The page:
Yet still, if dominating salt were Lithium or Potassium, we'd still probably happen to evolve, yet with slightly different cellular features.
> In C4 plants, sodium is a micronutrient that aids in metabolism, specifically in regeneration of phosphoenolpyruvate (...) and synthesis of chlorophyll. In others, it substitutes for potassium in several roles, such as maintaining turgor pressure and aiding in the opening and closing of stomata. [Note: most plants are C3] [...]
> Since only some plants need sodium and those in small quantities, a completely plant-based diet will generally be very low in sodium. This requires some herbivores to obtain their sodium from salt licks and other mineral sources.
It is Kalium here too, but I did heard Potash before when referring to a mineral or fertiliser.
Possibly when the tectonic processes stop on Earth, the oceans will continue to get salty from weathering of rocks. And you won't have much addition of water from volcanism, only a little bit from space. But life gets generally hard without active tectonics anyway.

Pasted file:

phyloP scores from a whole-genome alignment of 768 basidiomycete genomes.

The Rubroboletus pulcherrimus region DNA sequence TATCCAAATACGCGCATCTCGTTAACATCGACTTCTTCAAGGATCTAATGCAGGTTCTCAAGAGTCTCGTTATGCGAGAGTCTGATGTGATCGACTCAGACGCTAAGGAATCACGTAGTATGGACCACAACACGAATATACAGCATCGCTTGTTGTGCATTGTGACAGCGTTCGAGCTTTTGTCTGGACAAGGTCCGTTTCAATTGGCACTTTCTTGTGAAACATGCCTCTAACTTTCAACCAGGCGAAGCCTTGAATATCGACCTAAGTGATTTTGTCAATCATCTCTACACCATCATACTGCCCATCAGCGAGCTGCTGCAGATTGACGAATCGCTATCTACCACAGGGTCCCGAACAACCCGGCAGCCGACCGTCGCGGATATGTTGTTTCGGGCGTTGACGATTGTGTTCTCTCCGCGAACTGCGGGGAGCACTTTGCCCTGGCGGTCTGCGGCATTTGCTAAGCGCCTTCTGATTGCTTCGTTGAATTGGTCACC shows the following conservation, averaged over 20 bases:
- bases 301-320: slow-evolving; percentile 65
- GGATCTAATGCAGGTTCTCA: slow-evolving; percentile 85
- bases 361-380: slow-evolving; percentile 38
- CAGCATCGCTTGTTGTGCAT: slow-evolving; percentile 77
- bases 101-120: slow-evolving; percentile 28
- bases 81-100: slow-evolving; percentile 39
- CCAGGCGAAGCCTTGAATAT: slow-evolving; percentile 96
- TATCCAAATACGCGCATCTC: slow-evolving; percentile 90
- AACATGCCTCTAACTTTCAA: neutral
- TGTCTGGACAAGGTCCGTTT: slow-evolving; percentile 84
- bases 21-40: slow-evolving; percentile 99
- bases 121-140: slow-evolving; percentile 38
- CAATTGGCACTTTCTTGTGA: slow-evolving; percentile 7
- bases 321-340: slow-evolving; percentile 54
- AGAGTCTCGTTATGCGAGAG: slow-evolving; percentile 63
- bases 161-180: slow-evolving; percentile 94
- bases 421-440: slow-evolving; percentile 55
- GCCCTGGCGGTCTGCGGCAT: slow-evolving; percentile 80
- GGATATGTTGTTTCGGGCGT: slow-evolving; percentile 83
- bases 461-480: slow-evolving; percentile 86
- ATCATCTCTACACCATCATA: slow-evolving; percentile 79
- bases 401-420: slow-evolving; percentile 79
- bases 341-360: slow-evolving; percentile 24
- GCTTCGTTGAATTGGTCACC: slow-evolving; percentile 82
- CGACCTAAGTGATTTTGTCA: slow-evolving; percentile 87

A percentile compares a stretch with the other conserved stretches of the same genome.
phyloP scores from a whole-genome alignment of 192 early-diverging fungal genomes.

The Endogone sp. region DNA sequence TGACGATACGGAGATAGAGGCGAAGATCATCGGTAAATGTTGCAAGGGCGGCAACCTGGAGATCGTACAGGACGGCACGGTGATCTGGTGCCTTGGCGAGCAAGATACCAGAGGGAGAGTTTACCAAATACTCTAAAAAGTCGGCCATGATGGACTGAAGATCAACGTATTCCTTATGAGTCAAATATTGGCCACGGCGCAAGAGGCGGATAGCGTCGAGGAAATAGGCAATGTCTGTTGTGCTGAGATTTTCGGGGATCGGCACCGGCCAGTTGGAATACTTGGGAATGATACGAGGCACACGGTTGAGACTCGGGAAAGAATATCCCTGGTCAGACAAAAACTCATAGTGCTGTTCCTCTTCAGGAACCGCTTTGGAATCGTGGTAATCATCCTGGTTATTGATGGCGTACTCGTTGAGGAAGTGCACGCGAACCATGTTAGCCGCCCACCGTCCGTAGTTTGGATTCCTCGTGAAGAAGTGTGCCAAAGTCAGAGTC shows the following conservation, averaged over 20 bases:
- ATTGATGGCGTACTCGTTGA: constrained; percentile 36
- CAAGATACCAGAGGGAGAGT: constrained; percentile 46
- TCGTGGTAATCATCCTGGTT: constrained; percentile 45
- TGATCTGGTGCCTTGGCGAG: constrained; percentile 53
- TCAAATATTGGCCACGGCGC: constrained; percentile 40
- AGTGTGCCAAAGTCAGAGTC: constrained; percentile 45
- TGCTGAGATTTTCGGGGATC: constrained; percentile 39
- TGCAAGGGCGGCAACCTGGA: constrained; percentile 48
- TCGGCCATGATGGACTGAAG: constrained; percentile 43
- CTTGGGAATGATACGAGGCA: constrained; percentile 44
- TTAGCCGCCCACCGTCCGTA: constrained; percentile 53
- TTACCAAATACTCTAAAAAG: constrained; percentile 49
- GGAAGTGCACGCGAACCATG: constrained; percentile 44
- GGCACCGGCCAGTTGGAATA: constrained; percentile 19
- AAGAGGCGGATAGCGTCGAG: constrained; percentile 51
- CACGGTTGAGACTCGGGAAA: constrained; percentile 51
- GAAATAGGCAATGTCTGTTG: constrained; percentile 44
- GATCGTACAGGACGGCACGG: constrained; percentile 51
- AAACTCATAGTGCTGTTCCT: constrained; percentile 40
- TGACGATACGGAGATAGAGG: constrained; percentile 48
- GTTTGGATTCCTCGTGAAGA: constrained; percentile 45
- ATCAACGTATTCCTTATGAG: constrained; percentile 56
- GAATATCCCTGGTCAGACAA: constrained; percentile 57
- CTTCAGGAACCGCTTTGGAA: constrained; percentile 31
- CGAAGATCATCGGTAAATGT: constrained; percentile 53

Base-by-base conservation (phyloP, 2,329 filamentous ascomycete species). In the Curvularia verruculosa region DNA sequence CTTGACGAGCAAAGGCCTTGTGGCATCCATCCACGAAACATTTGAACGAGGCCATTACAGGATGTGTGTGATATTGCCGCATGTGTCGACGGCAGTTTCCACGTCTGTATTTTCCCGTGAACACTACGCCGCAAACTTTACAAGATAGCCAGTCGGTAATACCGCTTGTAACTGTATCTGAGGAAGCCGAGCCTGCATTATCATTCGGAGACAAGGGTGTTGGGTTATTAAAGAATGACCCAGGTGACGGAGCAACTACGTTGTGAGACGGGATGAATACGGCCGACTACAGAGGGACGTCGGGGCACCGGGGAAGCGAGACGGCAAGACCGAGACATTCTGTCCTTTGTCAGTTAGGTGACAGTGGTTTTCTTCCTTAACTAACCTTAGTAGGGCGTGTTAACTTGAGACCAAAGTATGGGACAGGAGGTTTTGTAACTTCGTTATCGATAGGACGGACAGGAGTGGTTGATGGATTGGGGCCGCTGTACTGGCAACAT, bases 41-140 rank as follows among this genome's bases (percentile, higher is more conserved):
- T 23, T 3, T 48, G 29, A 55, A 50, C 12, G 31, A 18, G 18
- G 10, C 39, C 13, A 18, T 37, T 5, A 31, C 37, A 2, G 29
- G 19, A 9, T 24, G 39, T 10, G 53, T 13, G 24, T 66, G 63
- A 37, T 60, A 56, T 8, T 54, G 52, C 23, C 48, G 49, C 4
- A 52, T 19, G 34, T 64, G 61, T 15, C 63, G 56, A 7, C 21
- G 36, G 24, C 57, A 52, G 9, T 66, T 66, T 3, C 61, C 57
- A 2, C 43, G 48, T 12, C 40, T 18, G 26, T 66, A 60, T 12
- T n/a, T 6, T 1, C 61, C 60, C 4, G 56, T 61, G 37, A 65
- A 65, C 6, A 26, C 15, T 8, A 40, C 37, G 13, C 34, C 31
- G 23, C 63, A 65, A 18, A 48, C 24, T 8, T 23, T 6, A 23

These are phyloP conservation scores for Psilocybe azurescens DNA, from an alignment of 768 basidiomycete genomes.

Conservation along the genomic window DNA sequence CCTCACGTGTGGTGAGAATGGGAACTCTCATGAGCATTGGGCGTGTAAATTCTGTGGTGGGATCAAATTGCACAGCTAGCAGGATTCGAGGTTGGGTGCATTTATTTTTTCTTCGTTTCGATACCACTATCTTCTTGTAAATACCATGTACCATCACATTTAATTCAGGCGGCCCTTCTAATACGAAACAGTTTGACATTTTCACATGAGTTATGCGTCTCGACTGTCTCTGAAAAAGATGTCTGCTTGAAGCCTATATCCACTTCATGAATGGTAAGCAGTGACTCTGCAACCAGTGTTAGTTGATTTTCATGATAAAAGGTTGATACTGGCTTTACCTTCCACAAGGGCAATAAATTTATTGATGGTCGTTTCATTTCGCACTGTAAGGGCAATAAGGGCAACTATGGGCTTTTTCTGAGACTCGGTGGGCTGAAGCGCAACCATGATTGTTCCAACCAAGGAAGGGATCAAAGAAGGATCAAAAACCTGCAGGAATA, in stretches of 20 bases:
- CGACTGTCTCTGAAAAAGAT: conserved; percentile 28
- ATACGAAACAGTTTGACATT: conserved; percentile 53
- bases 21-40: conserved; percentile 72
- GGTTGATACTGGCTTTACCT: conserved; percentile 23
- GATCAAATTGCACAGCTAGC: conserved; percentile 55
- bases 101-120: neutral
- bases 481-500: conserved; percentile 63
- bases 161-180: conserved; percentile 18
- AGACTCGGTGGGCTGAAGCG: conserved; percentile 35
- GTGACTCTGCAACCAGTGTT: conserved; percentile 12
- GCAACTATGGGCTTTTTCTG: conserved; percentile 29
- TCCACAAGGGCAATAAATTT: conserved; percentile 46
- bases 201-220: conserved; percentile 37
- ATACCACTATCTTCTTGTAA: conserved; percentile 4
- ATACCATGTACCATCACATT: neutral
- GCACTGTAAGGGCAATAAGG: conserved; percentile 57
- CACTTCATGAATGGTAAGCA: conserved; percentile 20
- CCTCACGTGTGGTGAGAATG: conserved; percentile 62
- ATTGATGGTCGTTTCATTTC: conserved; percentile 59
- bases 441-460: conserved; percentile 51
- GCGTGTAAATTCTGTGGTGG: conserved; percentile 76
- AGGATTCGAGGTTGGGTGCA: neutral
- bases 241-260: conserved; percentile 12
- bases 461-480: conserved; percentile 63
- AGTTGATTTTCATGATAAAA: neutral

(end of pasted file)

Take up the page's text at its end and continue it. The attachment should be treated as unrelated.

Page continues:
The current (meaning billion+ years) homeostasis goes like this: https://science.nasa.gov/earth-science/oceanography/physical...
It would almost certainly be molten at the surface with no water no matter the distance from the star due to radioactive decay.
> Majipoor is a planet much larger, though far less dense, than the Earth. It has been settled by humans, Ghayrogs, Skandars, Vroons, Liimen, Hjorts and other alien races for many thousands of years. These races live in an unstable truce with the shape-changing aboriginal inhabitants of the planet, the Piurivar.
I don't remember the size but TVTropes says it's "ten times the size of Earth". http://tvtropes.org/pmwiki/pmwiki.php/Literature/MajipoorSer...
Or maybe not, and there actually is every imaginable wonder out there, including a planet where mattresses naturally occur, but my money would be on earth being pretty much as amazing as it gets.
If there is one thing we have learned through the history of science, it's to be careful about statements like "X contains nothing".
Also, the Earth is slowly losing its atmosphere, and with it -presumably- some water.
Of course, there's still a lot of water in rocks, so it's possible that the oceans could gain water and thus less salty.
But my guess is it's getting saltier.